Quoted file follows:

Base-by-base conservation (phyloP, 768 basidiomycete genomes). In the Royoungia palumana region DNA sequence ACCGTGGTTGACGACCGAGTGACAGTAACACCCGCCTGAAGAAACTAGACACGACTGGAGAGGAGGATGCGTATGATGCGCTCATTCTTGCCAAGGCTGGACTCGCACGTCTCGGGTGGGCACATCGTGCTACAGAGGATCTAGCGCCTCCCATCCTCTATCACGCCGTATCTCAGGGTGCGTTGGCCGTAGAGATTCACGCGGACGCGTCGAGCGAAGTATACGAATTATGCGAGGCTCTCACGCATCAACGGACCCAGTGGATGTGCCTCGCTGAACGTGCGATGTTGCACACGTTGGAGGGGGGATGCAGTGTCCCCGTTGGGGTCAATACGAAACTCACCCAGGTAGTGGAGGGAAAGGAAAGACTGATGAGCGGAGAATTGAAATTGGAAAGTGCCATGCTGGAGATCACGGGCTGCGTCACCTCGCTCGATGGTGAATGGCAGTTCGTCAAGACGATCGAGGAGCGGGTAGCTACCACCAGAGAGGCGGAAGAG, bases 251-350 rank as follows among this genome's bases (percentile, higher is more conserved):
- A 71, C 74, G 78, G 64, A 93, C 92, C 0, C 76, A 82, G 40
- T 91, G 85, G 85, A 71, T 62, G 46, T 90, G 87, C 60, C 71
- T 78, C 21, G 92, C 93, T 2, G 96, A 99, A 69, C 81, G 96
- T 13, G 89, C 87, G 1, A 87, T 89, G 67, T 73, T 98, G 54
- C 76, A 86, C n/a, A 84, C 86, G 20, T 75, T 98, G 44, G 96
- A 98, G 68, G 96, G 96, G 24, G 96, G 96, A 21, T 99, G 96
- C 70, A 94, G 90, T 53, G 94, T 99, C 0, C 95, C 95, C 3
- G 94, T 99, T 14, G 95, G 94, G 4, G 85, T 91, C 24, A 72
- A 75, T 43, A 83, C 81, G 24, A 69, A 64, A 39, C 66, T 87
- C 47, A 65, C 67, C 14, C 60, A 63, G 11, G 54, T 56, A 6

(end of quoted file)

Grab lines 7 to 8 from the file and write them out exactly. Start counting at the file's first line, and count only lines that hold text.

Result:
- A 98, G 68, G 96, G 96, G 24, G 96, G 96, A 21, T 99, G 96
- C 70, A 94, G 90, T 53, G 94, T 99, C 0, C 95, C 95, C 3